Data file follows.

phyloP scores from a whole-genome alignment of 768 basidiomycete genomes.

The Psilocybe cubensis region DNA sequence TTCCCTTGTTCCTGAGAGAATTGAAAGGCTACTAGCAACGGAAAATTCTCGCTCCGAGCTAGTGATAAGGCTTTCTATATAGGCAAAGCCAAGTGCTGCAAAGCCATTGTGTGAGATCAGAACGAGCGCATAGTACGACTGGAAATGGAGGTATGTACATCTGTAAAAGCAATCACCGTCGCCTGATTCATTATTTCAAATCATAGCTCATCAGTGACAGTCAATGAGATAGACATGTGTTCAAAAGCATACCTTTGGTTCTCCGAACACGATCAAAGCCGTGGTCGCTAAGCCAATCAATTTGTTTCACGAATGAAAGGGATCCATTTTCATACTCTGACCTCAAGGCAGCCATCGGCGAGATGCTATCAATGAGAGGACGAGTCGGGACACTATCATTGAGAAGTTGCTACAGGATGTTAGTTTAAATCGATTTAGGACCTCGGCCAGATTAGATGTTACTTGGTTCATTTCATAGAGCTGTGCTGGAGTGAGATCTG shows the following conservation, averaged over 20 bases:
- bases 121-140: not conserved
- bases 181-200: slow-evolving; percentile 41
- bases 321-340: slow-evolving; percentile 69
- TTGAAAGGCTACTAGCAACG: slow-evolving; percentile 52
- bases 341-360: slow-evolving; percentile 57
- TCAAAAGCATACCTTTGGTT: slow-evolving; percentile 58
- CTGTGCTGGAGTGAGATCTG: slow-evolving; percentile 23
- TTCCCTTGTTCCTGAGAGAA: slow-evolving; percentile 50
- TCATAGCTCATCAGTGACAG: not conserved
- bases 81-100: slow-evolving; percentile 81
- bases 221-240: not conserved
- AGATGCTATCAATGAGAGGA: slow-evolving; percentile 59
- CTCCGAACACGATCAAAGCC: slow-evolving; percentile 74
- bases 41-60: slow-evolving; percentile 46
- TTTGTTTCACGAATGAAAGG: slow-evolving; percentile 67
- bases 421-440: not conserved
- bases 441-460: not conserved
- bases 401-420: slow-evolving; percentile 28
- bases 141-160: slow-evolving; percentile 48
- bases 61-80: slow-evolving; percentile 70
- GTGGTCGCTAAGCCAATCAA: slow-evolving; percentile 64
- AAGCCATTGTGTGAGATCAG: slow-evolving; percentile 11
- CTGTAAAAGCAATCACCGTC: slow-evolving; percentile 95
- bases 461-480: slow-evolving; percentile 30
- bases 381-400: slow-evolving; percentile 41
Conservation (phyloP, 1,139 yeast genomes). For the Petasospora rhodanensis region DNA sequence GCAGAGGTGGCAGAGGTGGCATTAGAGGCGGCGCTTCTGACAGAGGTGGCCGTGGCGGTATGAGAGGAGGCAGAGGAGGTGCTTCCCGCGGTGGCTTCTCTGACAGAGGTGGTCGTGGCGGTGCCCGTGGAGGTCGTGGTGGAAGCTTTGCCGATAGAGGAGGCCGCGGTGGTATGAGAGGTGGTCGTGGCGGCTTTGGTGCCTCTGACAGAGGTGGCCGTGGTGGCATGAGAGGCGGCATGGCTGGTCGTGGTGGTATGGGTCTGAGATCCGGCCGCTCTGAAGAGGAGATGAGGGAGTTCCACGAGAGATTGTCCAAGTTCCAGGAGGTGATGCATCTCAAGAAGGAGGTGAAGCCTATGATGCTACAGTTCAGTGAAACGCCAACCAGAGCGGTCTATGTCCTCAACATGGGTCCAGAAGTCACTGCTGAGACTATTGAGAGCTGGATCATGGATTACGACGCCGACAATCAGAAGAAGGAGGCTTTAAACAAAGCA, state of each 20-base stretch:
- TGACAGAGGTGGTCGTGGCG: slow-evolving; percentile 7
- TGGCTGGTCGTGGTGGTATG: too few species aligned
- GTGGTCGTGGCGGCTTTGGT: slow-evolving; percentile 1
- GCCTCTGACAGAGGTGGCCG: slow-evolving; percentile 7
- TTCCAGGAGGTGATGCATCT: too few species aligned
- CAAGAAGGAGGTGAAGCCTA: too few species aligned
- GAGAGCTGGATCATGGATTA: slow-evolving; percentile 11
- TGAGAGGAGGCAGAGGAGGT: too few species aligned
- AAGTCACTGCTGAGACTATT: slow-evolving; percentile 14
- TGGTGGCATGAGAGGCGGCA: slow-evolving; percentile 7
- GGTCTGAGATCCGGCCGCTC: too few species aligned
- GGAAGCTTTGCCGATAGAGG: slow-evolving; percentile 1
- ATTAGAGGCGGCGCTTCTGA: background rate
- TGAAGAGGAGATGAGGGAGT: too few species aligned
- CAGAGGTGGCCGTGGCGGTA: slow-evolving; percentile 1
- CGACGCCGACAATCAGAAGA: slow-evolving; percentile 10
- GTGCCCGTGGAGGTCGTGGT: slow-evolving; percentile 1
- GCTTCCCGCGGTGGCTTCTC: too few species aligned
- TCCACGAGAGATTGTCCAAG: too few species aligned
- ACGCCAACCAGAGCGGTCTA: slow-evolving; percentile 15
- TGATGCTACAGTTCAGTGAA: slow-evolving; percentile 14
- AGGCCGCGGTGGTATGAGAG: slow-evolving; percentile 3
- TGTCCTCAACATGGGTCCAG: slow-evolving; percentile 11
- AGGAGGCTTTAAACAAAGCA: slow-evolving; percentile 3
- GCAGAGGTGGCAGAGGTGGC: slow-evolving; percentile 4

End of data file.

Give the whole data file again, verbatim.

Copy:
phyloP scores from a whole-genome alignment of 768 basidiomycete genomes.

The Psilocybe cubensis region DNA sequence TTCCCTTGTTCCTGAGAGAATTGAAAGGCTACTAGCAACGGAAAATTCTCGCTCCGAGCTAGTGATAAGGCTTTCTATATAGGCAAAGCCAAGTGCTGCAAAGCCATTGTGTGAGATCAGAACGAGCGCATAGTACGACTGGAAATGGAGGTATGTACATCTGTAAAAGCAATCACCGTCGCCTGATTCATTATTTCAAATCATAGCTCATCAGTGACAGTCAATGAGATAGACATGTGTTCAAAAGCATACCTTTGGTTCTCCGAACACGATCAAAGCCGTGGTCGCTAAGCCAATCAATTTGTTTCACGAATGAAAGGGATCCATTTTCATACTCTGACCTCAAGGCAGCCATCGGCGAGATGCTATCAATGAGAGGACGAGTCGGGACACTATCATTGAGAAGTTGCTACAGGATGTTAGTTTAAATCGATTTAGGACCTCGGCCAGATTAGATGTTACTTGGTTCATTTCATAGAGCTGTGCTGGAGTGAGATCTG shows the following conservation, averaged over 20 bases:
- bases 121-140: not conserved
- bases 181-200: slow-evolving; percentile 41
- bases 321-340: slow-evolving; percentile 69
- TTGAAAGGCTACTAGCAACG: slow-evolving; percentile 52
- bases 341-360: slow-evolving; percentile 57
- TCAAAAGCATACCTTTGGTT: slow-evolving; percentile 58
- CTGTGCTGGAGTGAGATCTG: slow-evolving; percentile 23
- TTCCCTTGTTCCTGAGAGAA: slow-evolving; percentile 50
- TCATAGCTCATCAGTGACAG: not conserved
- bases 81-100: slow-evolving; percentile 81
- bases 221-240: not conserved
- AGATGCTATCAATGAGAGGA: slow-evolving; percentile 59
- CTCCGAACACGATCAAAGCC: slow-evolving; percentile 74
- bases 41-60: slow-evolving; percentile 46
- TTTGTTTCACGAATGAAAGG: slow-evolving; percentile 67
- bases 421-440: not conserved
- bases 441-460: not conserved
- bases 401-420: slow-evolving; percentile 28
- bases 141-160: slow-evolving; percentile 48
- bases 61-80: slow-evolving; percentile 70
- GTGGTCGCTAAGCCAATCAA: slow-evolving; percentile 64
- AAGCCATTGTGTGAGATCAG: slow-evolving; percentile 11
- CTGTAAAAGCAATCACCGTC: slow-evolving; percentile 95
- bases 461-480: slow-evolving; percentile 30
- bases 381-400: slow-evolving; percentile 41
Conservation (phyloP, 1,139 yeast genomes). For the Petasospora rhodanensis region DNA sequence GCAGAGGTGGCAGAGGTGGCATTAGAGGCGGCGCTTCTGACAGAGGTGGCCGTGGCGGTATGAGAGGAGGCAGAGGAGGTGCTTCCCGCGGTGGCTTCTCTGACAGAGGTGGTCGTGGCGGTGCCCGTGGAGGTCGTGGTGGAAGCTTTGCCGATAGAGGAGGCCGCGGTGGTATGAGAGGTGGTCGTGGCGGCTTTGGTGCCTCTGACAGAGGTGGCCGTGGTGGCATGAGAGGCGGCATGGCTGGTCGTGGTGGTATGGGTCTGAGATCCGGCCGCTCTGAAGAGGAGATGAGGGAGTTCCACGAGAGATTGTCCAAGTTCCAGGAGGTGATGCATCTCAAGAAGGAGGTGAAGCCTATGATGCTACAGTTCAGTGAAACGCCAACCAGAGCGGTCTATGTCCTCAACATGGGTCCAGAAGTCACTGCTGAGACTATTGAGAGCTGGATCATGGATTACGACGCCGACAATCAGAAGAAGGAGGCTTTAAACAAAGCA, state of each 20-base stretch:
- TGACAGAGGTGGTCGTGGCG: slow-evolving; percentile 7
- TGGCTGGTCGTGGTGGTATG: too few species aligned
- GTGGTCGTGGCGGCTTTGGT: slow-evolving; percentile 1
- GCCTCTGACAGAGGTGGCCG: slow-evolving; percentile 7
- TTCCAGGAGGTGATGCATCT: too few species aligned
- CAAGAAGGAGGTGAAGCCTA: too few species aligned
- GAGAGCTGGATCATGGATTA: slow-evolving; percentile 11
- TGAGAGGAGGCAGAGGAGGT: too few species aligned
- AAGTCACTGCTGAGACTATT: slow-evolving; percentile 14
- TGGTGGCATGAGAGGCGGCA: slow-evolving; percentile 7
- GGTCTGAGATCCGGCCGCTC: too few species aligned
- GGAAGCTTTGCCGATAGAGG: slow-evolving; percentile 1
- ATTAGAGGCGGCGCTTCTGA: background rate
- TGAAGAGGAGATGAGGGAGT: too few species aligned
- CAGAGGTGGCCGTGGCGGTA: slow-evolving; percentile 1
- CGACGCCGACAATCAGAAGA: slow-evolving; percentile 10
- GTGCCCGTGGAGGTCGTGGT: slow-evolving; percentile 1
- GCTTCCCGCGGTGGCTTCTC: too few species aligned
- TCCACGAGAGATTGTCCAAG: too few species aligned
- ACGCCAACCAGAGCGGTCTA: slow-evolving; percentile 15
- TGATGCTACAGTTCAGTGAA: slow-evolving; percentile 14
- AGGCCGCGGTGGTATGAGAG: slow-evolving; percentile 3
- TGTCCTCAACATGGGTCCAG: slow-evolving; percentile 11
- AGGAGGCTTTAAACAAAGCA: slow-evolving; percentile 3
- GCAGAGGTGGCAGAGGTGGC: slow-evolving; percentile 4